consumer engagement

Another Rebranding Apology; Another Marketing Misfire

Uber joined the corporate rebranding apology tour with a new 60-second TV spot. While striking a sincere tone, the ad still falls short on specifics and direct outreach to the customers and stakeholders most affected by the scandals that provoked the need for rebranding.

Uber joined the corporate rebranding apology tour with a new 60-second TV spot. While striking a sincere tone, the ad still falls short on specifics and direct outreach to the customers and stakeholders most affected by the scandals that provoked the need for rebranding.

Like Wells Fargo, Uber faced a tough 2017. Unlike Wells Fargo, Uber has launched an ad campaign that offers a more sincere-sounding plan on how it plans to clean up its act.

In a 60-second TV spot called “Moving Forward,” Uber CEO Dara Khosrowhahi, who was hired in the middle of a series of scandals, walks through the actions the car-hailing company is taking. Keeping in mind it is a TV ad, not a consumer bill of rights, Uber says it will enable in-ride reviews of drivers and promises to improve the culture at Uber headquarters.

“Moving forward, it’s time to move in a new direction,” Khosrowhahi says in the ad.

Advertising observers have panned the Uber ad as “vague” and another corporate entry on the “apology tour.” That criticism is not invalid, but the Uber “apology” strikes a notably different tone than Wells Fargo’s ad that says the iconic company that began in 1852 is re-establishing itself in 2018.

The Wells Fargo ad started with historical footage and references to its gloried past before getting around to the one specific it announced – eliminating sales quotas for brand managers and instead emphasizing customer satisfaction.

The Uber ad comes across as less flashy and a bit more on point. Instead of a narrator, the voice you hear is the CEO who promises continuous improvement to make things better for riders, drivers and, presumably, Uber staff.  The ad also shows Uber riders and drivers.

Organizations that face rebranding challenges following scandals or product failures should study and learn from the Wells Fargo and Uber ad campaigns. Drawing on history and letting the CEO do the talking are just tactics. But rebranding strategy should center on specific action steps. If the digital age has done nothing else, it has made promises less important than actual improvements. Flash and CEO sincerity aren’t substitutes for on-the-ground change.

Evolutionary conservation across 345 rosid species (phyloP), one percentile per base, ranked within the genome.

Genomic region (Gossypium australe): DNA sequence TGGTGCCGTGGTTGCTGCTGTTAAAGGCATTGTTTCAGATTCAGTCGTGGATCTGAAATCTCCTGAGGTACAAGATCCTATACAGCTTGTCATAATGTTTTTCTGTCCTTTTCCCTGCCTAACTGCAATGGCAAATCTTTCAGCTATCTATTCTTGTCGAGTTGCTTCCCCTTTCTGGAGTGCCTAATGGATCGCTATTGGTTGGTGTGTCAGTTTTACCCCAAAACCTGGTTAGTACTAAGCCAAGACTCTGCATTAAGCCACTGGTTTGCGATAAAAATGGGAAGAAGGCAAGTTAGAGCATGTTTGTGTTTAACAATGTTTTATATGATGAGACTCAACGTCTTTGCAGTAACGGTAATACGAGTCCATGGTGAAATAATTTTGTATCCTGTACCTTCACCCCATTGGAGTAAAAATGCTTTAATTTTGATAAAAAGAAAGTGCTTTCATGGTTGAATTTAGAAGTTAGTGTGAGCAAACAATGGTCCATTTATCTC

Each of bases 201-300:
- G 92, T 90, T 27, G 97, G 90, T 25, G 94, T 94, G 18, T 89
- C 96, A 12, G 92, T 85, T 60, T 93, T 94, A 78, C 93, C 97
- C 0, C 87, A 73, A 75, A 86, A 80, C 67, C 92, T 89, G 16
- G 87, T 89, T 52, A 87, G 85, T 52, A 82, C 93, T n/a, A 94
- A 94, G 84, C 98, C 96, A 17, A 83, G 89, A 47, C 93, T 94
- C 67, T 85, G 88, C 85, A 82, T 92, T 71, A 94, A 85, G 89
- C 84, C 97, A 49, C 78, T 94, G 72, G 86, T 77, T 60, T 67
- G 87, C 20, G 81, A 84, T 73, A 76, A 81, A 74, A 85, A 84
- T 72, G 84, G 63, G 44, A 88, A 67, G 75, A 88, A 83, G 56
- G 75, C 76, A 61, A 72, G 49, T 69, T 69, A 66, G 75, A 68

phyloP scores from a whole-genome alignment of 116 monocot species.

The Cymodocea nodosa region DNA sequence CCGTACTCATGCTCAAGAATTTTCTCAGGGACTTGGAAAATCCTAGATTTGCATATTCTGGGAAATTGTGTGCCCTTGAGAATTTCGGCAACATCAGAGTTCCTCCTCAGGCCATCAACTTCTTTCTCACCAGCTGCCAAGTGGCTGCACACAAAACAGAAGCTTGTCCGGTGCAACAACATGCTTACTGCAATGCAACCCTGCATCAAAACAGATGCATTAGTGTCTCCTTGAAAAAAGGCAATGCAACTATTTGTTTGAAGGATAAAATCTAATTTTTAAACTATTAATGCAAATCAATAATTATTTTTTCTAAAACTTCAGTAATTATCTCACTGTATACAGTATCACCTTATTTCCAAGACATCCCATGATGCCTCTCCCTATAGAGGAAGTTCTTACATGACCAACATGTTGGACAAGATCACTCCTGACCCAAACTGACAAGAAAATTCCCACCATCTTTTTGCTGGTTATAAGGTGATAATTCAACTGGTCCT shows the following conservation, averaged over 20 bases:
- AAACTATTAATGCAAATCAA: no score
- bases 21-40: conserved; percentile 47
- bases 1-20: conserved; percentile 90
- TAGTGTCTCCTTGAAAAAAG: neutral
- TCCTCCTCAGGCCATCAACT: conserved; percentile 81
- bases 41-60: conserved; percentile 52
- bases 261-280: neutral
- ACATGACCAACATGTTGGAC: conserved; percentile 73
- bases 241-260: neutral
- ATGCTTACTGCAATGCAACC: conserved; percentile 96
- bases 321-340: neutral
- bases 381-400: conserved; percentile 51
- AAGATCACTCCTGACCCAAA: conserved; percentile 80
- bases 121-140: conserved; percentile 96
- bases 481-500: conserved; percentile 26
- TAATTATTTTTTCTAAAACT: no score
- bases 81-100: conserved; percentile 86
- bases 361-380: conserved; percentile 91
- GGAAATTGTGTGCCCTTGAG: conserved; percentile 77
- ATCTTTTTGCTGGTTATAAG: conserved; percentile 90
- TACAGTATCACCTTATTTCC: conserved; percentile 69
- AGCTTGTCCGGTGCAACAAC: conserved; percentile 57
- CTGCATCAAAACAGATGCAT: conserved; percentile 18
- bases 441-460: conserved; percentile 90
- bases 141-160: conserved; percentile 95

It isn’t a knock on advertising to observe that it may not be the best medium to convey the substance of a rebranding effort, as both the Wells Fargo and Uber ad campaigns demonstrate. Often, direct outreach to affected customers or stakeholders is the best path to successful rebranding. Convince them your change is real and meaningful, then let them talk about the change in unscripted ways on social media and, eventually, in an ad campaign featuring consumer reaction to your change.

We talk a lot about customer engagement and building trust. TV ads, regardless of their quality, push a message, but don’t engage. That can have the unintended effect of deepening cynicism and mistrust.

Wells Fargo and Uber deserve credit for undertaking rebranding. They both would have been better served by launching their rebranding in a less splashy – and possibly a lot less expensive – way by reaching out to their customers and telling them directly about the changes being made and asking for their reaction. That kind of engagement may not fit in a 60-second TV spot, but it is likely to provide a more satisfying and durable outcome.

 

"Pink Slime" Gets Second Chance for Explanation

If you add chemicals to your product, be prepared to answer questions from consumers, regulators and the news media.

That's advice from Ron Hanser, head of a Des Moines, Iowa-based PR firm that works with agribusiness clients and was interviewed by NPR for a story this summer about "pink slime." (Hanser & Associates was a partner along with CFM in the former Pinnacle Worldwide network). 

"Pink slime" was the inadvertent and unfortunate nickname given to a meat byproduct added to hamburger to make it stretch further. The nickname, which was coined offhandedly by a meat inspector, betrayed the product's origin as meat trimmings. The butchering leftovers were treated with citric acid to kill bacteria.

As the name caught on in the media, consumers reacted, prompting fast food restaurants and grocery chains to reject products containing what Cargill and other meat producers referred to as "lean, finely textured beef."

That was 2012, when ground beef cost $2.50 per pound. With beef prices on the rise — ground beef now averages $4 per pound, "pink slime" may be making a comeback. This time, its makers are better prepared to talk about it.

Meat processors are also in court pressing a defamation suit against ABC News for its use of the term, which processors say led to plant closures and layoffs by implying "pink slime" was unsafe.